It is not a switch of topic to focus on the U.S. debate over how the government should have responded when U.S. investment banks brought the economy to its knees in 2008. The Great Recession was not part of any inevitable economic cycle. The George W. Bush administration repealed or disregarded regulations of investment banking that had protected ordinary people since the New Deal.
We all know the argument on the left about the taxpayers paying off the bankers’ bad bets: “Too big to fail is too big to exist.” We are less familiar with the rebuttal to that argument contained in the list of top 25 transnationals. The top four are Chinese banks and the U.S. entries include some of the usual suspects: Wells Fargo, Citigroup, and Bank of America. Two of those three would not exist and the third would look very different without a bailout from your tax dollars and mine.
The argument by the bailed out high stakes gamblers is to point out the number of Chinese banks at the top of the international heap and say that if we break up U.S. banks we will have no fire with which to fight the fire. It’s like Hillary Clinton’s excuse for taking Super PAC money while railing against Super PACs.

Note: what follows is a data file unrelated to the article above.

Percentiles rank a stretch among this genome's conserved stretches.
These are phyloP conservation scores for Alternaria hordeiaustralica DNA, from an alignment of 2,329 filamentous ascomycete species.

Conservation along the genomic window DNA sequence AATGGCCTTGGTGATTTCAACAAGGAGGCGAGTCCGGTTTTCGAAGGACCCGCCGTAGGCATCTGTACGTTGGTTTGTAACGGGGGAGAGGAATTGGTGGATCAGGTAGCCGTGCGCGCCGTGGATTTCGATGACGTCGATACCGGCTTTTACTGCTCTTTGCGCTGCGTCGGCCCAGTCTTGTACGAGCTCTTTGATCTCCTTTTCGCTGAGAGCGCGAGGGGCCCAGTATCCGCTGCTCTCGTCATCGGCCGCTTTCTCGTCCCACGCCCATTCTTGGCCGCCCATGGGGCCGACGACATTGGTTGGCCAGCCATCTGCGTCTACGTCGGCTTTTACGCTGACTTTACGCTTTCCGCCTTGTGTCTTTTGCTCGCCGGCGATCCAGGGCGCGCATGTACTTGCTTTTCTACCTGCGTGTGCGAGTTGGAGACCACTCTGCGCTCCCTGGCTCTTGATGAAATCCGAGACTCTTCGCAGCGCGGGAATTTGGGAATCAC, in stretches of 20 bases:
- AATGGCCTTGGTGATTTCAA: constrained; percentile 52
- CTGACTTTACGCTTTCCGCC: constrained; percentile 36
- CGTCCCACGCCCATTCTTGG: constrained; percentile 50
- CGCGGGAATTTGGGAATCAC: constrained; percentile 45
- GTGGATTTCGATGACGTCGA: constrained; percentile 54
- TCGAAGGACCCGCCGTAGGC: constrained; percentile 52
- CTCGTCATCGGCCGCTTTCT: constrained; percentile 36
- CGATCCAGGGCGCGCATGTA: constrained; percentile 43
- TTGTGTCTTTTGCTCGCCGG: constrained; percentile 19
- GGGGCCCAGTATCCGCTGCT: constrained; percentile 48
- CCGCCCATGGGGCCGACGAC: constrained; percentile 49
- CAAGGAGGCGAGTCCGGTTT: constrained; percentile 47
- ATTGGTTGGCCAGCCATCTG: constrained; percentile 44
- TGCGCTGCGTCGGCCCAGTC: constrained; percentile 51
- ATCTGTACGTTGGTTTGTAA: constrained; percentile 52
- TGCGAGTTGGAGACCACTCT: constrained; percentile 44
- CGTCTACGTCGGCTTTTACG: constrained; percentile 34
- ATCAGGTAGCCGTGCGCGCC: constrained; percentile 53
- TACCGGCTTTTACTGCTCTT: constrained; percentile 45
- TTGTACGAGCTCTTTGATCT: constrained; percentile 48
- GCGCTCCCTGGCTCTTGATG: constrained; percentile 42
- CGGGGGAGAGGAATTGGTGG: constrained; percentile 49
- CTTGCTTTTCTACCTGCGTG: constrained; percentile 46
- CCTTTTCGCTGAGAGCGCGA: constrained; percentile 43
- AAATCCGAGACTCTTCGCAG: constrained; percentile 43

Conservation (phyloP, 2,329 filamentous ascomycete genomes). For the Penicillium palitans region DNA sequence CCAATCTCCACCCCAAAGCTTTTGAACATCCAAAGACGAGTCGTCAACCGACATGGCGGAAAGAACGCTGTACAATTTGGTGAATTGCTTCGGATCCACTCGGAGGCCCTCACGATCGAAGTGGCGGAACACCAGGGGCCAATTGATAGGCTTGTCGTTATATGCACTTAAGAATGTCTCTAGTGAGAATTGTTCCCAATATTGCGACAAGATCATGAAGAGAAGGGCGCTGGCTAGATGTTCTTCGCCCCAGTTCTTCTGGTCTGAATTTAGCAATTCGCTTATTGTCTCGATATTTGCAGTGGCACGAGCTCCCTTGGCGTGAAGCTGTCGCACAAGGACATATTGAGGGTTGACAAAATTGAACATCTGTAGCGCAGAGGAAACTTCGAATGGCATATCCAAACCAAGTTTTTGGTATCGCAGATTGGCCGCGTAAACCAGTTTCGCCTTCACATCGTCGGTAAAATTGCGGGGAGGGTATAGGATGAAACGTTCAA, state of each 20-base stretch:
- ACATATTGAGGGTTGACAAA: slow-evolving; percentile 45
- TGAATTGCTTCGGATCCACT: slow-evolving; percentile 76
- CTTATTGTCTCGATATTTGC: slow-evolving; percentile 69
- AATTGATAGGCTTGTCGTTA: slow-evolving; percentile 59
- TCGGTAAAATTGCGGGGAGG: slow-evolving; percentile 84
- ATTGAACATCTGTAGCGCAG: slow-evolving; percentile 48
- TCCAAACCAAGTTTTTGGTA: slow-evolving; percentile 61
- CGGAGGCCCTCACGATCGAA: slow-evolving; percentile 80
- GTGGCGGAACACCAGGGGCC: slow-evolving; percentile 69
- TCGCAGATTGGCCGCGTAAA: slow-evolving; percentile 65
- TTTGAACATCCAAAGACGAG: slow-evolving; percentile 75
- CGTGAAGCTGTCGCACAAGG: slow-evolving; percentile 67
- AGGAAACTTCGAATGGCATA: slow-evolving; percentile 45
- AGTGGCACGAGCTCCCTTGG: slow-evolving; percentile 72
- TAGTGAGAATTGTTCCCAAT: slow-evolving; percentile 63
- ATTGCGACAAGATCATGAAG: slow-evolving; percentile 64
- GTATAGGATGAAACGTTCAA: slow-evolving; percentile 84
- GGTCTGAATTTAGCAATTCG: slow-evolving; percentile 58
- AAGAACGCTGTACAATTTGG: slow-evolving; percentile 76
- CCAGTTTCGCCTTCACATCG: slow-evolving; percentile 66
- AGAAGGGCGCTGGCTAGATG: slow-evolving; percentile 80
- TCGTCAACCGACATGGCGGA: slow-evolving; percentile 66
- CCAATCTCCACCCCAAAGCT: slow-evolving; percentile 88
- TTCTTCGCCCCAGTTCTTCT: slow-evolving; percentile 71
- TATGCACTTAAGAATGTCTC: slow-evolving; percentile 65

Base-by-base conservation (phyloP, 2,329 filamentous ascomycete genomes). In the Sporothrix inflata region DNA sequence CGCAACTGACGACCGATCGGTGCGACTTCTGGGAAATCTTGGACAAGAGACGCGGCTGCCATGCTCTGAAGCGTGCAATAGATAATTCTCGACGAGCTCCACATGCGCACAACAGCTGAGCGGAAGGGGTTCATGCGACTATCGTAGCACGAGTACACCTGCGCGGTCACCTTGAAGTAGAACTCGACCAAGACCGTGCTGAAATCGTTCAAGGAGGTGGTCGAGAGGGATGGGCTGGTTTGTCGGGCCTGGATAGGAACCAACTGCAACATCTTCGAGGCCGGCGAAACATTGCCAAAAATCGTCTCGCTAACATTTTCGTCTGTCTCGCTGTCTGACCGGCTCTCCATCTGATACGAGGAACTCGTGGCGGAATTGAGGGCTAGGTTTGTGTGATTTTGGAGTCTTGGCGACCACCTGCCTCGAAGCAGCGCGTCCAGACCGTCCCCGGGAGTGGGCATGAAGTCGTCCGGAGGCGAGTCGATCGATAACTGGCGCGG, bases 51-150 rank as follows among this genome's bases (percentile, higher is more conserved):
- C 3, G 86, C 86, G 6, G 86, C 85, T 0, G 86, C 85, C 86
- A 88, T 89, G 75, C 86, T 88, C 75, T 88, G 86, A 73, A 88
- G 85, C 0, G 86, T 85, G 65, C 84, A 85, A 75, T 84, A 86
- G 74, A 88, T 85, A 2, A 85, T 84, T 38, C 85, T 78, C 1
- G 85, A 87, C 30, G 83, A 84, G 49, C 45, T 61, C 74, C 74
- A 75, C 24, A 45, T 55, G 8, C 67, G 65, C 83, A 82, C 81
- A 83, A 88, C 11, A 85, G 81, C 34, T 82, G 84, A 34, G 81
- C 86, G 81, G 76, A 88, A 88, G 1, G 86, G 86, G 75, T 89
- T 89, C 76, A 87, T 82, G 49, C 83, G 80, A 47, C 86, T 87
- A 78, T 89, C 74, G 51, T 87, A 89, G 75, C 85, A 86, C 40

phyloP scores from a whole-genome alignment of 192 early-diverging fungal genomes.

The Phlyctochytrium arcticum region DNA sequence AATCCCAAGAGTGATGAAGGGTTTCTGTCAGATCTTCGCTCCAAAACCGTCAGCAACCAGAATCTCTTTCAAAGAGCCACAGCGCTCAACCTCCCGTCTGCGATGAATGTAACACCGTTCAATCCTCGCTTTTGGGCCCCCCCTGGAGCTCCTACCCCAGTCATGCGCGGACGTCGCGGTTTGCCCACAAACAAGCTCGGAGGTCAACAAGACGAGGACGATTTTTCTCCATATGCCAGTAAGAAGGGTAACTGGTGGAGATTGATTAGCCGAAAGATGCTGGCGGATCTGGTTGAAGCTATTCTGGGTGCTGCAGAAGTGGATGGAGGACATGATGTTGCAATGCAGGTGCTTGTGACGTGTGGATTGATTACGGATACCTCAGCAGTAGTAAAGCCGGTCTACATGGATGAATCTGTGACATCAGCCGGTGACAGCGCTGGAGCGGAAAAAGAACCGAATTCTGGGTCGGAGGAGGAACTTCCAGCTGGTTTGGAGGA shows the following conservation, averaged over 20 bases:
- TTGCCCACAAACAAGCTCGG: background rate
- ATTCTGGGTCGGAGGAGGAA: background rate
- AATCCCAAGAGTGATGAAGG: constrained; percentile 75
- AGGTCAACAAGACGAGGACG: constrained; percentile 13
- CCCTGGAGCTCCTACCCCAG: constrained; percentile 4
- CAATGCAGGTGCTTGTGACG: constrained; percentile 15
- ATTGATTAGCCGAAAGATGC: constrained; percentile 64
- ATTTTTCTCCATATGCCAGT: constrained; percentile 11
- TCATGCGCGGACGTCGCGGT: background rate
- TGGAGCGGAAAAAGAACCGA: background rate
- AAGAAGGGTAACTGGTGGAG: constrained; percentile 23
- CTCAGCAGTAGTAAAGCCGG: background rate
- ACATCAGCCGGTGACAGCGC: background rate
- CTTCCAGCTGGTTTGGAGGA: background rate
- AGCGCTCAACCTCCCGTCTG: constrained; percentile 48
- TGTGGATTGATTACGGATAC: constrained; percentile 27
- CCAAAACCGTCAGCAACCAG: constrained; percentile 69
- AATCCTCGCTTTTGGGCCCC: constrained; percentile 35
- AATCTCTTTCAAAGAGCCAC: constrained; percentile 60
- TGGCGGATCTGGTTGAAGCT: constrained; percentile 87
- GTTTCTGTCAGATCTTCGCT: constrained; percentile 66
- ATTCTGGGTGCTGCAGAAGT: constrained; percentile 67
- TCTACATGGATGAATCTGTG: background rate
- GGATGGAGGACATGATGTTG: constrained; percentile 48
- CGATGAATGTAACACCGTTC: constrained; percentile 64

The argument that you must fight fire with fire is not entirely bogus, but it needs to be reframed with another cliché, one that pretty well describes the predicament of too many American Indian tribal governments: U.S. taxpayers are entitled to control what they fund. Public money has always come with strings.
I can make a much better argument for exempting tribal governments from the funding equals control principle than I can for exempting investment banks. The reply to the “too big to fail” banks that we need them to compete with China is disingenuous at best.
The really big projects, even those within one nation, are typically funded by a consortium of investment banks. This is not so much because they can’t raise the capital as because they want to spread the risk of any one project.
This is not to say the TPP is necessarily a good deal. The U.S. government’s primary economic interest in rejiggering relationships that have mostly already dropped tariffs is securing more robust protection of intellectual property in Asia. There are two problems with that goal.
The first has been pointed out by Doctors Without Borders. More protection for U.S. intellectual property is not just about Star Wars action figures. It’s about drug patents in countries where rigid enforcement of those patents will kill people.
The second is that the biggest patent and copyright pirate is China, which is not a party to TPP but is arguably the object. As in the rest of the TPP controversy, there’s as much U.S. interest in altering the Sino-American relationship to China’s detriment as there is in the abstract values of either “free trade” or “protectionism.”
In the age of transnational corporations, you can take that to the bank(s).
Steve Russell, Cherokee Nation of Oklahoma, is a Texas trial court judge by assignment and associate professor emeritus of criminal justice at Indiana University-Bloomington. He lives in Georgetown, Texas.